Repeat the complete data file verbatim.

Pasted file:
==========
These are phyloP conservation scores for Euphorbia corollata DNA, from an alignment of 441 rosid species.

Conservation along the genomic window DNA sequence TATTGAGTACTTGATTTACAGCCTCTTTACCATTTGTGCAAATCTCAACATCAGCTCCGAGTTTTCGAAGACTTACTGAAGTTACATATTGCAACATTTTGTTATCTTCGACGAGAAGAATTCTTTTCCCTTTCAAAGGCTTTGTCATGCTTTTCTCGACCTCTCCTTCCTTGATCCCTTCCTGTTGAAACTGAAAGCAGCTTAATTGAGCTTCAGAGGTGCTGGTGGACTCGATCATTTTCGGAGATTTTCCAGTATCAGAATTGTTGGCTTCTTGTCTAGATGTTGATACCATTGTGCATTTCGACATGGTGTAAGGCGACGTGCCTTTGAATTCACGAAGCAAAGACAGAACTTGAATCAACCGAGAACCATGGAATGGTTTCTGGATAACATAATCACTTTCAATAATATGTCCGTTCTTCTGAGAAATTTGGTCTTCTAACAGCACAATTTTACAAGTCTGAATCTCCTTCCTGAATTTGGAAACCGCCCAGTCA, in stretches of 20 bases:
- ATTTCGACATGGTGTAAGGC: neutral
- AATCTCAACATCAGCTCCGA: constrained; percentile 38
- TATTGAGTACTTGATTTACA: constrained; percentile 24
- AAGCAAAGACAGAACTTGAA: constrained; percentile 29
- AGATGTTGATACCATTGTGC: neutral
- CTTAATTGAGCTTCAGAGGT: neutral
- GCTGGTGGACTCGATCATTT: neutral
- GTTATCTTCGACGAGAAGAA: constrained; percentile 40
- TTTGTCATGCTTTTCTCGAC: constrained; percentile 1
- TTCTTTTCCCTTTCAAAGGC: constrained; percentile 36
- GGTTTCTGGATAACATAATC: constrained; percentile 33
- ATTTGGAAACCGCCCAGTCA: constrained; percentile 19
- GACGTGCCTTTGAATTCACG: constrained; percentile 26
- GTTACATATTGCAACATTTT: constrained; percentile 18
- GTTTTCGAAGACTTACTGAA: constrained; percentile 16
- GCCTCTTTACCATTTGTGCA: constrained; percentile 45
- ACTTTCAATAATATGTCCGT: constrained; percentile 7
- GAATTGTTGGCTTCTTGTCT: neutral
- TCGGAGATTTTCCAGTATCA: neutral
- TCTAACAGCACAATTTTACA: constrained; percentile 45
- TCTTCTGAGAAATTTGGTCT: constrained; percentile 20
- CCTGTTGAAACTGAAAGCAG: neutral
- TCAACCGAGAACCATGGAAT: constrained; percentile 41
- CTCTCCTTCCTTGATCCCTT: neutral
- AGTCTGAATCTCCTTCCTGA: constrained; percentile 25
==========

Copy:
These are phyloP conservation scores for Euphorbia corollata DNA, from an alignment of 441 rosid species.

Conservation along the genomic window DNA sequence TATTGAGTACTTGATTTACAGCCTCTTTACCATTTGTGCAAATCTCAACATCAGCTCCGAGTTTTCGAAGACTTACTGAAGTTACATATTGCAACATTTTGTTATCTTCGACGAGAAGAATTCTTTTCCCTTTCAAAGGCTTTGTCATGCTTTTCTCGACCTCTCCTTCCTTGATCCCTTCCTGTTGAAACTGAAAGCAGCTTAATTGAGCTTCAGAGGTGCTGGTGGACTCGATCATTTTCGGAGATTTTCCAGTATCAGAATTGTTGGCTTCTTGTCTAGATGTTGATACCATTGTGCATTTCGACATGGTGTAAGGCGACGTGCCTTTGAATTCACGAAGCAAAGACAGAACTTGAATCAACCGAGAACCATGGAATGGTTTCTGGATAACATAATCACTTTCAATAATATGTCCGTTCTTCTGAGAAATTTGGTCTTCTAACAGCACAATTTTACAAGTCTGAATCTCCTTCCTGAATTTGGAAACCGCCCAGTCA, in stretches of 20 bases:
- ATTTCGACATGGTGTAAGGC: neutral
- AATCTCAACATCAGCTCCGA: constrained; percentile 38
- TATTGAGTACTTGATTTACA: constrained; percentile 24
- AAGCAAAGACAGAACTTGAA: constrained; percentile 29
- AGATGTTGATACCATTGTGC: neutral
- CTTAATTGAGCTTCAGAGGT: neutral
- GCTGGTGGACTCGATCATTT: neutral
- GTTATCTTCGACGAGAAGAA: constrained; percentile 40
- TTTGTCATGCTTTTCTCGAC: constrained; percentile 1
- TTCTTTTCCCTTTCAAAGGC: constrained; percentile 36
- GGTTTCTGGATAACATAATC: constrained; percentile 33
- ATTTGGAAACCGCCCAGTCA: constrained; percentile 19
- GACGTGCCTTTGAATTCACG: constrained; percentile 26
- GTTACATATTGCAACATTTT: constrained; percentile 18
- GTTTTCGAAGACTTACTGAA: constrained; percentile 16
- GCCTCTTTACCATTTGTGCA: constrained; percentile 45
- ACTTTCAATAATATGTCCGT: constrained; percentile 7
- GAATTGTTGGCTTCTTGTCT: neutral
- TCGGAGATTTTCCAGTATCA: neutral
- TCTAACAGCACAATTTTACA: constrained; percentile 45
- TCTTCTGAGAAATTTGGTCT: constrained; percentile 20
- CCTGTTGAAACTGAAAGCAG: neutral
- TCAACCGAGAACCATGGAAT: constrained; percentile 41
- CTCTCCTTCCTTGATCCCTT: neutral
- AGTCTGAATCTCCTTCCTGA: constrained; percentile 25